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December 17, 2019updated May 22, 2020

Dr Sylvia Earle on Protecting The Ocean

By Kristen Shirley

The most well-known — certainly the most fun — marine scientist, conservationist, aquanaut and oceanographer alive, Dr Sylvia Earle has tirelessly advocated for the ocean for over half a century. She speaks with Kristen Shirley about her incomparable career and why she still has hope for the oceans.

The list of prestigious honors and world firsts is long for the petite oceanographer sitting in front of me. I meet Dr Sylvia Earle in Washington, DC during a busy week for science — the city is abuzz with the National Geographic Explorers Festival and the Rolex Awards for Enterprise — and she is undeniably the belle of the ball.

Everywhere we go, people strive to say hello and to get a word in with Her Deepness, the first person — not woman, person — to set foot on the deep-ocean floor; the first female Chief Scientist of the National Oceanic and Atmospheric Administration; a fellow at Harvard University; a National Geographic Society Explorer-in-Residence; and founder of the nonprofit organization Mission Blue.

People are drawn to her contagious energy, zest for life and deep empathy for all living things — and maybe they want to hear what it’s like to stand on the ocean floor, 1,250 ft deep, in an atmospheric diving suit (a JIM suit).

Lucky for me, Earle is happy to recount what it’s like to sink over a thousand feet untethered to the surface in her record-breaking dive. “As you descend, it gets bluer and bluer and bluer, and you lose the gold, you lose the red, you lose the orange. And it’s a blue… it’s an indigo everything. You know, if you looked in the mirror at even 100 feet, but especially as you go deeper, you’re blue.

“If you have lipstick on, it’s blue. When you get down to about 650 ft… you can still see light above, and it is like a deep twilight. And you begin to see bioluminescence, these little sparkles. When you get down to where I was, at about 1,250 ft with the JIM suit, it’s almost, but not totally, completely dark.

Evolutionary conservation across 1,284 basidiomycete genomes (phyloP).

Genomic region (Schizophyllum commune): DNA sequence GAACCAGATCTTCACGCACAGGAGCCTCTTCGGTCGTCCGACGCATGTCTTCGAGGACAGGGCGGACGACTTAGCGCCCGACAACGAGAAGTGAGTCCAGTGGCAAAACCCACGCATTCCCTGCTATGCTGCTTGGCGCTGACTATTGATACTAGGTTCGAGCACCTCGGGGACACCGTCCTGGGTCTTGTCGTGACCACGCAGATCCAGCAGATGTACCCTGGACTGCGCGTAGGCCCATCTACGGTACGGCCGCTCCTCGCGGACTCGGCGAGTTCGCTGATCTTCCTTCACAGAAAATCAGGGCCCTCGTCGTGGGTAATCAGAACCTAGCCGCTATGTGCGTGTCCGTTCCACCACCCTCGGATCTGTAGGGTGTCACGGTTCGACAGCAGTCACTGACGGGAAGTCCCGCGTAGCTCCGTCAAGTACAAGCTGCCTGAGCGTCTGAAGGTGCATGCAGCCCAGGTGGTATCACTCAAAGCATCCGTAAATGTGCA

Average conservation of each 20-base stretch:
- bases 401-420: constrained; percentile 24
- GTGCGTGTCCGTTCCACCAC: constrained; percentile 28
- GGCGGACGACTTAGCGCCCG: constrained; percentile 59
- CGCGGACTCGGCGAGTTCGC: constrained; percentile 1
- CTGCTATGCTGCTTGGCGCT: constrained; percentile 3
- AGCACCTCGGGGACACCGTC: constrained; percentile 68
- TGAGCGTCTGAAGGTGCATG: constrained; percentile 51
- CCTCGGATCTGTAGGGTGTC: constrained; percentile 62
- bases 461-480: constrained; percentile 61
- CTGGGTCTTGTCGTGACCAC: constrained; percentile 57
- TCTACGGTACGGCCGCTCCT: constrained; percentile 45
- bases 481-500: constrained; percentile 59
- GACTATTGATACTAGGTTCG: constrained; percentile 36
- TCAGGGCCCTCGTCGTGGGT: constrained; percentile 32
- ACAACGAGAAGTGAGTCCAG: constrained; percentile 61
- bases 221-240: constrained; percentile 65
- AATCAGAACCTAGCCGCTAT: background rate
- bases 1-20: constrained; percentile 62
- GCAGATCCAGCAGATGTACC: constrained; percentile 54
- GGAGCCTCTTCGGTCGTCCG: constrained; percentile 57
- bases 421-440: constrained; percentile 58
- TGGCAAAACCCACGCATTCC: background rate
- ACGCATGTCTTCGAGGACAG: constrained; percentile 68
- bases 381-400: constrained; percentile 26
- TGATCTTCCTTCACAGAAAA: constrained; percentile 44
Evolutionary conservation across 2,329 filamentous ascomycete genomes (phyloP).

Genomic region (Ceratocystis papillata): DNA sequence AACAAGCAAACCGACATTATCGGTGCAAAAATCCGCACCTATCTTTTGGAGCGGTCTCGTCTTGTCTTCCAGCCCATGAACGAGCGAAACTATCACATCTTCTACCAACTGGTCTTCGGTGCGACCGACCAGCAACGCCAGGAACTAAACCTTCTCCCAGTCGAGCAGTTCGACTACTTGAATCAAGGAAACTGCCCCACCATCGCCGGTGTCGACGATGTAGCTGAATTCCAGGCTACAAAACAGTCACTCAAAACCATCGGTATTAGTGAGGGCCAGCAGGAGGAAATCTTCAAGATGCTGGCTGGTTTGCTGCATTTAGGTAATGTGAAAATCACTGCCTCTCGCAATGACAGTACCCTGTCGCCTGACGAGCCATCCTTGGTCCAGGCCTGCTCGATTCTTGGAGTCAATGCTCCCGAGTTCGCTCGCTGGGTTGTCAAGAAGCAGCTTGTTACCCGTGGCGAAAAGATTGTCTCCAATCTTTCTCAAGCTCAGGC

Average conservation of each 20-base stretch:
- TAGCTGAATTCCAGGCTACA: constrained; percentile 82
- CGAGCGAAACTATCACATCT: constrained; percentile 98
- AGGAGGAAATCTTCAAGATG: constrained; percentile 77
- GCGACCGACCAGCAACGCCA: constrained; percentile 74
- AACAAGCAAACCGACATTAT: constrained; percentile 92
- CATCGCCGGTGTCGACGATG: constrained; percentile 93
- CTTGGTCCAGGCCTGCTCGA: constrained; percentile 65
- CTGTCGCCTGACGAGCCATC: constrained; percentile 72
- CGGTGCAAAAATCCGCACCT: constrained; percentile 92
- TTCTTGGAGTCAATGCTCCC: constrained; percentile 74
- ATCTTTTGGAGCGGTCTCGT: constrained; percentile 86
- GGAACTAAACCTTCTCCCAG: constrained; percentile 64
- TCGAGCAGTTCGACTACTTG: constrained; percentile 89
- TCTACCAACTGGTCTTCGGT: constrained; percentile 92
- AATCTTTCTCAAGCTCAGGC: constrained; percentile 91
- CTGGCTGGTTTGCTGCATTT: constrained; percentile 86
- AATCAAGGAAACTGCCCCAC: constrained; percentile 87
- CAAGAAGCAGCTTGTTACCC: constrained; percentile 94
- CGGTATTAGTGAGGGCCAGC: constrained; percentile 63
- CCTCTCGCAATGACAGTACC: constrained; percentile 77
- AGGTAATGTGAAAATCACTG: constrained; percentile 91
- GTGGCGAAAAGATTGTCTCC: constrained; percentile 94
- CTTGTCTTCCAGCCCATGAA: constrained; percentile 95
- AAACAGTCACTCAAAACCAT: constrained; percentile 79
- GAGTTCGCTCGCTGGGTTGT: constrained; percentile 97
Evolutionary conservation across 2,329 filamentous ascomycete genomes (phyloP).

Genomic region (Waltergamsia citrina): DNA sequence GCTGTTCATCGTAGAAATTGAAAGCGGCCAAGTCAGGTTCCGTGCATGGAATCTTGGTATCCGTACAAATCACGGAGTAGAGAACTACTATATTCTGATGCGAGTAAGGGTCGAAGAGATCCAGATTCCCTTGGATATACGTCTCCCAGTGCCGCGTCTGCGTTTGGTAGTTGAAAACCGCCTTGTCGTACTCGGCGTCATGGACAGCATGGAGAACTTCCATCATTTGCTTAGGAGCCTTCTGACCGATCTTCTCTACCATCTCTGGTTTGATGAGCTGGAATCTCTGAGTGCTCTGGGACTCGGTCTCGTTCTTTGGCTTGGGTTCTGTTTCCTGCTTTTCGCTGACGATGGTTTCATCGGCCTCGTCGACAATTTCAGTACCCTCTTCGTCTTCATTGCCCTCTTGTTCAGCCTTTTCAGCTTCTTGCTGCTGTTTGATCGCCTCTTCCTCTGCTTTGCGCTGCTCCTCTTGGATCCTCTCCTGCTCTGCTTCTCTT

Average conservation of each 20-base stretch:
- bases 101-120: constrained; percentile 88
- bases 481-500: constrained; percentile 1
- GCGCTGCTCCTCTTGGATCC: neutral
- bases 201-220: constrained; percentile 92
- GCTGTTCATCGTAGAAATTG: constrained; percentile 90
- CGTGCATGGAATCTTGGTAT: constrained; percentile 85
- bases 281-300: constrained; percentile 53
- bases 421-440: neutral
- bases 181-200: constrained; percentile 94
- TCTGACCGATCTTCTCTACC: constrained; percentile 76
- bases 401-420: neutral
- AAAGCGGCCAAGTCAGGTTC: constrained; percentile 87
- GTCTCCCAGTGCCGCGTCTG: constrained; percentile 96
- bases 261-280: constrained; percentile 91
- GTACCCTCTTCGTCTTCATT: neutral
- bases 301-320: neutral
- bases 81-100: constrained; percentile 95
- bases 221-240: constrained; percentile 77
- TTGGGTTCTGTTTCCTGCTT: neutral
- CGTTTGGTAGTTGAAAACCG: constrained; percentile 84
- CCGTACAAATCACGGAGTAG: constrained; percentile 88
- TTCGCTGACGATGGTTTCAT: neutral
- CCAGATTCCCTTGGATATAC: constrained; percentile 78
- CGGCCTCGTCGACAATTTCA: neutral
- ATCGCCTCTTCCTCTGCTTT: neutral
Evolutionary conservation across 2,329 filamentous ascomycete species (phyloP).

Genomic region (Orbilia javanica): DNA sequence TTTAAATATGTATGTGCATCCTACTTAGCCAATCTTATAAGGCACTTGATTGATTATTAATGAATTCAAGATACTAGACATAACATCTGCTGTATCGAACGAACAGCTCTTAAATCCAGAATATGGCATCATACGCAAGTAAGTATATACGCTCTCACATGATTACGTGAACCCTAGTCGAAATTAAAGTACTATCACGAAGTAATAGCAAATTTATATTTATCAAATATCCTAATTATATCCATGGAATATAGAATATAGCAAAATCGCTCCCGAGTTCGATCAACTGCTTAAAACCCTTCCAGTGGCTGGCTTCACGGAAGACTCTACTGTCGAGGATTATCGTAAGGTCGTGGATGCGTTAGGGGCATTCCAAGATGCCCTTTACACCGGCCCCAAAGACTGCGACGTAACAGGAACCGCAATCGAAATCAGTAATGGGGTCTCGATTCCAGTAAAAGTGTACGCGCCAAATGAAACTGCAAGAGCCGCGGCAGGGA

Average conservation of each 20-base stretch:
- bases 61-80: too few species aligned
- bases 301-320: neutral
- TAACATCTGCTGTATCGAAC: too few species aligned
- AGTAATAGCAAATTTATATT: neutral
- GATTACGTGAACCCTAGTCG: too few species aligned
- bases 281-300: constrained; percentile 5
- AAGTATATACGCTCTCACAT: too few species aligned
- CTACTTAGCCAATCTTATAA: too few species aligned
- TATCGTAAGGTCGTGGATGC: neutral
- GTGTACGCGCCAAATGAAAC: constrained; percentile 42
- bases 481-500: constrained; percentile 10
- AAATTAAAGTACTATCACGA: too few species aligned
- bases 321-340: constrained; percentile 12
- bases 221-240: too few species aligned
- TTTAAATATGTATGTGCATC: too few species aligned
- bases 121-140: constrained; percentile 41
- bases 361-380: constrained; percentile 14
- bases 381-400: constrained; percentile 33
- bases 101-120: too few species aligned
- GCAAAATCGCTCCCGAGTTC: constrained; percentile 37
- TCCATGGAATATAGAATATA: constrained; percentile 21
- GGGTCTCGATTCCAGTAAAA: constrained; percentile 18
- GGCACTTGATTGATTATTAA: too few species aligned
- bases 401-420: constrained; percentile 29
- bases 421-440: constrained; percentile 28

“What I could see after my eyes became accustomed to what little bit of light there was, you could see it’s kind of gray. In this direction, it’s really black.” When she touched the coral on the ocean floor, “they would just burst with blue fire.”

Hammerhead sharks at a Mission Blue Hope Spot / ©Kip Evans

If more people heard her stories, they would care deeply about the ocean, so crucial to our planet’s survival. For Earle, the lack of public awareness is the biggest challenge facing the oceans. She says, “Ignorance is killing the ocean. While formal designation of protection helps, what is most important is getting to the minds and hearts of people about why they should care.”

The ocean’s seemingly impenetrable depths can be frightening. Maybe that’s why the public cares more about space exploration than the oceans, and maybe it explains why Neil Armstrong is a national hero while Earle works quietly in the background — though both were first to leave their footprints on an untouched frontier.

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Earle says several astronauts have told her that when they return from a mission, the importance of our planet is put into a new perspective for them. “They all say how they look at life differently, that when they see the vastness of the universe, here is this miracle. This blue planet that’s alive. The moon — there’s no life unless we take it along. There may be life on Mars; there’s water there, not much, and the temperature extremes are much greater than we have here. This is a just-right planet.”